for Japanese
23 January, 2020

Finishing Mission in Japan, IAEA’s IRRS Points Out Importance of NRA’s Communicating with Nuclear Industry

On January 21, an eight-day scheduled mission to Japan was concluded by the Integrated Regulatory Review Service (IRRS), a team of experts sent by the International Atomic Energy Agency (IAEA). Team leader Ramsey Jamal, vice president of the Canadian Nuclear Safety Commission (CNSC), held a press conference on the same day with Chairman Toyoshi Fuketa of Japan’s Nuclear Regulation Authority (NRA).

The IRRS mission this time was a follow-up to review Japan’s responses to the recommendations and suggestions (thirteen each) made by the original mission in January 2016. According to IAEA guidelines, a follow-up mission must be implemented some two to four years after the initial main mission has been completed. The final report of the follow-up mission will be released in three months or so. Along with the recommendations and suggestions mentioned above, IAEA’s previous mission to Japan four years ago cited the country for two good practices. In response, the NRA formulated measures to deal with relevant issues, and has been working on responsive activities, including reviewing its inspection system and revising various regulations related to reinforcing the regulation of radiation s...more
21 January, 2020

Evacuation Orders for Futaba, Okuma, Tomioka Towns to Be Partially Lifted in March, with JR Joban Line to Be Completely Reopened for Service

On January 17, the Japanese government’s Nuclear Emergency Response Headquarters decided to partially lift in March evacuation orders for Futaba, Okuma and Tomioka Towns in Fukushima Prefecture. The orders were issued in the wake of the accident at the Fukushima Daiichi Nuclear Power Plants (NPPs).

The chair of the headquarters, Yohei Matsumoto, state minister of the Ministry of Economy, Trade and Industry (METI), had been meeting with local government officials, and came to an agreement with each of them at the end of December. This will be the first lifting of evacuation orders in Futaba since the restrictions were originally imposed. In Futaba, the order for the area already designated as places “where evacuation orders will soon be lifted”—affecting 229 residents in 75 households (as of April 2019)—will be lifted on March 4. At a symposium held in Tokyo in December, Futaba Mayor Shiro Izawa noted that ensuring employment was an issue of high priority, while working toward the target of getting residents back into their homes by the spring of this year. The town, he said, ha...more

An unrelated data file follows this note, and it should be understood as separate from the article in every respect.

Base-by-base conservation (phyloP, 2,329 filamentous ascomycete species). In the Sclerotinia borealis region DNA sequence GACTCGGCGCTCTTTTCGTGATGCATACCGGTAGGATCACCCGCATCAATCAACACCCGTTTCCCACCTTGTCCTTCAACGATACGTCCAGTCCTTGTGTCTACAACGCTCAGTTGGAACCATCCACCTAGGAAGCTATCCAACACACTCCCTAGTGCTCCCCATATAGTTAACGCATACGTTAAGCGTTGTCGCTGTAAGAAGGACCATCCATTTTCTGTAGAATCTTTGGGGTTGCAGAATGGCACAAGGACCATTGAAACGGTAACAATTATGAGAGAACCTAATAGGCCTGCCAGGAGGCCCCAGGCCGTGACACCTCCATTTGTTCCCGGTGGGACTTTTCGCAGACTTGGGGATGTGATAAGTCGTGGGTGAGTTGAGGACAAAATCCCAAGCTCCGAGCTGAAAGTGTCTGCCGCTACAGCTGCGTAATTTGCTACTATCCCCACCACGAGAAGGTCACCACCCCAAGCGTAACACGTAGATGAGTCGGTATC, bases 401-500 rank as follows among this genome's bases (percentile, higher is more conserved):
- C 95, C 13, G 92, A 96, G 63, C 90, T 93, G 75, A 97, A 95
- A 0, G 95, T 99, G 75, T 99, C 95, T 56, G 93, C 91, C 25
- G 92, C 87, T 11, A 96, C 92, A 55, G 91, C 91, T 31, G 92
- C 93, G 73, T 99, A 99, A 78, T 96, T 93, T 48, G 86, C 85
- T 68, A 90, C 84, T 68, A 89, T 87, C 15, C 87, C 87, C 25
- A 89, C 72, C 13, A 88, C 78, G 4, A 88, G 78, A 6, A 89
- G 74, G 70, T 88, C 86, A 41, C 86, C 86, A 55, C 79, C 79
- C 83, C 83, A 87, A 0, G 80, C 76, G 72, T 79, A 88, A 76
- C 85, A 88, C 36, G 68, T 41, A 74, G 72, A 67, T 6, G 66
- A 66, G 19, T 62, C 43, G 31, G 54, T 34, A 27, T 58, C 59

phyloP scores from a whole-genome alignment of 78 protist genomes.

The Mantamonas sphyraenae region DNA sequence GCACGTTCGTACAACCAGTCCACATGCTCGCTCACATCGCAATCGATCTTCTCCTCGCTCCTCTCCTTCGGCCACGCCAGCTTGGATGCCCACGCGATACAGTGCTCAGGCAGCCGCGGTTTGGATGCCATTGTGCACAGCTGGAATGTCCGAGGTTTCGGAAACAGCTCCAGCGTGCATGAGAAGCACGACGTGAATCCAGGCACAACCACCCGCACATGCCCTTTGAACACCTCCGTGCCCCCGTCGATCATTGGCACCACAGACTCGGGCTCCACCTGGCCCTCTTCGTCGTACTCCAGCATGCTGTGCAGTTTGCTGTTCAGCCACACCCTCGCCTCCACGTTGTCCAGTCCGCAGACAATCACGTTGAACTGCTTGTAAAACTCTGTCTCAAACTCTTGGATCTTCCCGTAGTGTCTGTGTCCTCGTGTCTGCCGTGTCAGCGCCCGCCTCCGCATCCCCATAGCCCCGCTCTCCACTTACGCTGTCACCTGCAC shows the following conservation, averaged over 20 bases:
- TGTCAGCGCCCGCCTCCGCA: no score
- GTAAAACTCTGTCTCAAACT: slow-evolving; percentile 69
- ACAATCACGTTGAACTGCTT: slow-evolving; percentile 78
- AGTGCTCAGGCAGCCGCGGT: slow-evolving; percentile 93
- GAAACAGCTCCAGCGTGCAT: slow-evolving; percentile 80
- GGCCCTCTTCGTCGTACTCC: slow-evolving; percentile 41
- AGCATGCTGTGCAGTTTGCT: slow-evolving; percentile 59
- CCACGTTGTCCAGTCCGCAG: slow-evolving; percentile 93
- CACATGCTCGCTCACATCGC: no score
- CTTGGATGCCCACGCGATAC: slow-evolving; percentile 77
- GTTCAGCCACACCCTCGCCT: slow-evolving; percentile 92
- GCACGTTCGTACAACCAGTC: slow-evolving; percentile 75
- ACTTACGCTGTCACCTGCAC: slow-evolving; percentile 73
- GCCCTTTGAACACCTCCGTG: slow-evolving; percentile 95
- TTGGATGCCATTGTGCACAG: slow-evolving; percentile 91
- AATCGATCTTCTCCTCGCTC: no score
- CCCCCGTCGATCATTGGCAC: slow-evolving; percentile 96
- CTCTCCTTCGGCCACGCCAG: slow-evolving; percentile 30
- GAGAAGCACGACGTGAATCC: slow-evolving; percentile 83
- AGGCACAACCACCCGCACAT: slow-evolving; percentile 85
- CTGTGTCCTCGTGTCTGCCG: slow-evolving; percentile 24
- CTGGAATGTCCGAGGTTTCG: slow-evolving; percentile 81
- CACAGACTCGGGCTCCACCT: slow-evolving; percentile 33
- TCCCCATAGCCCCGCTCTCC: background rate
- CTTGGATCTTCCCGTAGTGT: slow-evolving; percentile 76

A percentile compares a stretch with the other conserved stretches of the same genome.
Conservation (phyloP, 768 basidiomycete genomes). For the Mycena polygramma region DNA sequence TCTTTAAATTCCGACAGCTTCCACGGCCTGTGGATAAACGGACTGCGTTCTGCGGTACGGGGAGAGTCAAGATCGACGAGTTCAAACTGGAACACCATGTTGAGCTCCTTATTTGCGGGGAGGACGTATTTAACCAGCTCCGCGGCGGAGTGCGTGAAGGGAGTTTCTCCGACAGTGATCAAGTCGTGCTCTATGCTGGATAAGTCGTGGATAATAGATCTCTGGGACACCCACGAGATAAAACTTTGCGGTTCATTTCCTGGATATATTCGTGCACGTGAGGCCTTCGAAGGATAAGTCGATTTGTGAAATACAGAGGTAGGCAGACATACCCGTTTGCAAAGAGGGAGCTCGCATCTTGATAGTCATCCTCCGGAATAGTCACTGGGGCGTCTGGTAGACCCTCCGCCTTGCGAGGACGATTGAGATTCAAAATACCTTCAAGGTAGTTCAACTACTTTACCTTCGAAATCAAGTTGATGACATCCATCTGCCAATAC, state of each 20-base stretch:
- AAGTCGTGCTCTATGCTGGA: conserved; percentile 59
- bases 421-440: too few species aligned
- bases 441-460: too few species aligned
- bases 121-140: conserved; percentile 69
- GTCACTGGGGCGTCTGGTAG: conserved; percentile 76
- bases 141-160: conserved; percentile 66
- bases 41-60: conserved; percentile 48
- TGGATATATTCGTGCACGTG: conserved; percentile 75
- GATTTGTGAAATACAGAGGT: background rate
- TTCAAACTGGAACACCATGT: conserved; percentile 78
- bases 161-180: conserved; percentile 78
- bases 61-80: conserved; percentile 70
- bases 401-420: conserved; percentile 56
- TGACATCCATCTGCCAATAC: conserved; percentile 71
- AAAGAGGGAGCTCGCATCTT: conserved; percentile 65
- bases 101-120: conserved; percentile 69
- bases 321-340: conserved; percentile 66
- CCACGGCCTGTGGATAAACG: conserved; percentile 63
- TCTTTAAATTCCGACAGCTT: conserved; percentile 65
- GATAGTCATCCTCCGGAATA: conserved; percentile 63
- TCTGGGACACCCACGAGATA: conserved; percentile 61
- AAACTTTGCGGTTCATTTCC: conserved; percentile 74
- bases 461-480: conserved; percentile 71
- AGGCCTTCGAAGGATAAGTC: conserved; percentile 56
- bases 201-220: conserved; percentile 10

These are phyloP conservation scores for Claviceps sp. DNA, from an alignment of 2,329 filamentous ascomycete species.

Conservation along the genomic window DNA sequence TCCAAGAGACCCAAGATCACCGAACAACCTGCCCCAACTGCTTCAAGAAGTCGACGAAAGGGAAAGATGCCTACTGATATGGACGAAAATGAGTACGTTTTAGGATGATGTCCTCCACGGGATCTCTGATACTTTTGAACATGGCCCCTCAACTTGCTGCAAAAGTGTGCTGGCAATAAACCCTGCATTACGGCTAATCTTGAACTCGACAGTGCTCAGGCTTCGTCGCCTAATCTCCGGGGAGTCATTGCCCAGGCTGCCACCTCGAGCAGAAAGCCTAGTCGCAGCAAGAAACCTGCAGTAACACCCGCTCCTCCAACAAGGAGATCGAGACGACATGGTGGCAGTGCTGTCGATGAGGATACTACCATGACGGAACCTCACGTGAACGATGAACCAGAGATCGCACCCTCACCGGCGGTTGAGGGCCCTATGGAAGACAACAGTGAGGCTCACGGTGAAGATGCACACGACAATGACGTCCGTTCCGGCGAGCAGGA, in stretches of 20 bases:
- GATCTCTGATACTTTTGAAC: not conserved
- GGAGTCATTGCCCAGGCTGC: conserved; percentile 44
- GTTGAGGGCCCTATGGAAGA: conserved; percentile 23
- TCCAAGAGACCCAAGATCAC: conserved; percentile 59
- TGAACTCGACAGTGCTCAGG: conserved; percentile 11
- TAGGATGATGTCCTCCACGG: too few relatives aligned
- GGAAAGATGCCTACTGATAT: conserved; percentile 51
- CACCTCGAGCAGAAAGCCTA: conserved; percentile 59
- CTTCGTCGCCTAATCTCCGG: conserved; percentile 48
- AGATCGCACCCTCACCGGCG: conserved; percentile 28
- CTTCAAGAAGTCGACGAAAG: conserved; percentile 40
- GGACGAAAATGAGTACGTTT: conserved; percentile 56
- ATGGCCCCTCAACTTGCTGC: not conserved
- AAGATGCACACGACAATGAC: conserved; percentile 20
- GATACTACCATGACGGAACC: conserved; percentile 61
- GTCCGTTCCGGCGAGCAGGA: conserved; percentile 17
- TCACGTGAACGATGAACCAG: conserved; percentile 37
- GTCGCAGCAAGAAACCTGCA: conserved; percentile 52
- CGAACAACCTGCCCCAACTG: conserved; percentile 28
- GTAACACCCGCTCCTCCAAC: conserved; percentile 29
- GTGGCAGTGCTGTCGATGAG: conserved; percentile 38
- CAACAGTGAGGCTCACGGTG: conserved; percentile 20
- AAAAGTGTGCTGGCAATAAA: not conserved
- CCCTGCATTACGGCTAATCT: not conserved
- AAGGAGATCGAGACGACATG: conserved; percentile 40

16 January, 2020

Japan’s Nuclear Power Plant Capacity Factor Stood at Just 21.4 Percent Last Year

According to data gathered by Atoms in Japan (AIJ) from all the power utilities in Japan, the capacity factor for all nuclear power plants (NPPs) nationwide in 2019 stood at just 21.4 percent. The total generated electricity by all the companies was 68.5TWh.

After the tsunami-caused accident at the Fukushima Daiichi NPPs in March 2011, the full-year nationwide capacity factor hit zero in 2014, owing to the across-the-board suspension of NPP operation. Thanks to the gradual restart of those suspended plants, the capacity factor figure was able to recover to the level of 20 percent recorded in 2019. Although no further NPPs were restarted last year, the total generated electricity in Japan actually increased 33.1 percent from the previous year, on account of the suspension of operations at several plants stemming from court decisions. In September 2019, operations officially ceased at the Fukushima Daini-1 to -4 NPPs, owned by the Tokyo Electric Power Co. (TEPCO). Five months earlier, in April, operations also ended at the Genkai-2 NPP, ow...more
26 December, 2019

IEEJ’s Supply-Demand Outlook for FY2020 Looks at Effect of Specific Safety Facility Installation Deadlines

On December 23, 2019, the Institute of Energy Economics, Japan (IEEJ) released a report entitled “Economic and Energy Outlook of Japan for FY2020,” referring to the fiscal year beginning on April 1, 2020. According to the report, Japan’s domestic primary energy supply is expected to decline year-on-year by 0.4 percent in both the current fiscal year 2019 (ended March 31, 2020) and the coming fiscal year 2020, due to reduced production in manufacturing and progress in energy conservation, while economic activities should expand modestly. Looking specifically at nuclear power, no nuclear power plants (NPPs) were restarted in FY19, with domestic energy supply put at 61TWh, down 1.8 percent. In FY20, although four NPPs are expected to be restarted, three will be suspended, because facili...more